This is the summary and my reflections of the discussion of Otago Polytechnic bioscience educators using the online conferencing tool Elluminate, for the purpose of exploring strategies that encourage social interactions in online learning courses. Although only 3 out of the 7 invited members came to the meeting, we had a really valuable discussion.

Summary of session

Introduction activities
Pull up a chair and get to know each other and the features of Elluminate. Here we are sitting around the table (looking much skinnier than usual!).

What do we mean by social interactions and how does it benefit students in online learning courses?

The video of geese and slide below that summarized my understanding of social interaction were used to prompt discussion about participants thoughts about social interaction. Participants brought up learner isolation, the potential for misinterpretation without body language and voice, the benefits for students of working together, and their experiences of students supporting each other.

What are the strategies participants use to encourage interactions and the difficulties or concerns they have about them?
Strategies were listed on the whiteboard as they were described and discussed. There was also discussion about how to cope with non-participating students as well as dominating students, and how to handle inappropriate or annoying behaviour eg doodling / drawings / words appearing on the whiteboard.

After using Elluminate and looking at a wiki what did they think about using these for getting students working together?
A group brainstorming activity and overview of a wiki project stimulated discussion about the ways they could use these with their own students.

Concluding discussion
Participants felt they needed to pay attention to social interaction in their online courses. They commented that this session had been a useful way to experience and learn about these technologies, and they were very interested in having follow-up discussions. And I even managed to get in a big plug for the Facilitating eLearning Communities course.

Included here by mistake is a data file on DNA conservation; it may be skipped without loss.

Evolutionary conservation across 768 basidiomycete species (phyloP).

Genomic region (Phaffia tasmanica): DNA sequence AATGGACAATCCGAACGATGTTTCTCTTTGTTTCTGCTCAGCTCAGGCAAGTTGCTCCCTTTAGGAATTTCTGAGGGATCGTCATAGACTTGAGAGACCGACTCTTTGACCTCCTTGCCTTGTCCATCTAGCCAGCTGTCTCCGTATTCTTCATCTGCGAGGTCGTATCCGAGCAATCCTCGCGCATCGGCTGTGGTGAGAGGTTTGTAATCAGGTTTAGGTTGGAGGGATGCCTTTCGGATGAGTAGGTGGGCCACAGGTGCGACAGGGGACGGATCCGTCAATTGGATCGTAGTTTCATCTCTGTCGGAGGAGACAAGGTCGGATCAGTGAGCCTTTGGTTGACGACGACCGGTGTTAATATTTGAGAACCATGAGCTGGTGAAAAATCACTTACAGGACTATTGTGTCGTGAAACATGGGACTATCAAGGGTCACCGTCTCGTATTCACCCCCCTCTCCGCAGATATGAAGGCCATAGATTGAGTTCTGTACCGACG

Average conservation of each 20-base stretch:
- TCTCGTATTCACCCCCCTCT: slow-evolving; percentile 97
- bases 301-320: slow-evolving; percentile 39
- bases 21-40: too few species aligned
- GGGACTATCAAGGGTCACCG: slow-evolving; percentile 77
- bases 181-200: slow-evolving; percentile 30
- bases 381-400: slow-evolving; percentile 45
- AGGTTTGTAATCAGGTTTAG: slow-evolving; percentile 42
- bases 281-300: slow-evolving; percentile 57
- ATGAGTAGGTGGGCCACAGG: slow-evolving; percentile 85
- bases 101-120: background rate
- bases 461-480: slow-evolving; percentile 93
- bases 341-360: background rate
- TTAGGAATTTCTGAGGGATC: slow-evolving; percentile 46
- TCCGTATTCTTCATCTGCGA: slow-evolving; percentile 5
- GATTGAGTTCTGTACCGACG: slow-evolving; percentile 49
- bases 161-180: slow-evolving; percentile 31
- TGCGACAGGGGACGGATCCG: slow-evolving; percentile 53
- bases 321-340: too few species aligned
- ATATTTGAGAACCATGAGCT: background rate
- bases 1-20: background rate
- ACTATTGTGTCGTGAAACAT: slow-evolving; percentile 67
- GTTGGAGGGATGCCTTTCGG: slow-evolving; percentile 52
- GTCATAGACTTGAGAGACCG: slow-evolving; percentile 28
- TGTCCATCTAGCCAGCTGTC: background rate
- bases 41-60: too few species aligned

Observations and reflections

What went well?

Despite both the technology and topic being relatively new to most of the group, I felt the meeting was very successful, and that participants had a positive experience in using Elluminate and participating in the activities and discussion.

Joining the Elluminate meeting was relatively problem-free. The participants took the opportunity to join the meeting from an on-campus computer suite with a support person available to help them set up (thanks once again Bronwyn for your help with this). The computer suites aren’t automatically configured for Elluminate, nor do staff have headsets, which Bronwyn kindly provided.
I’m sure that knowing each other well helped participants feel more comfortable but the introduction and ice-breaker activities along with the small size of the group aided the process of interacting online. During the meeting, the questions, images and activities worked well to prompt discussion around participants’ experiences and reflections from their own teaching.

- Providing adequate support as people take their first steps is really important. I would check they have the right equipment, and organise on-campus introduction sessions if possible, or use telephone / email support for off-campus students.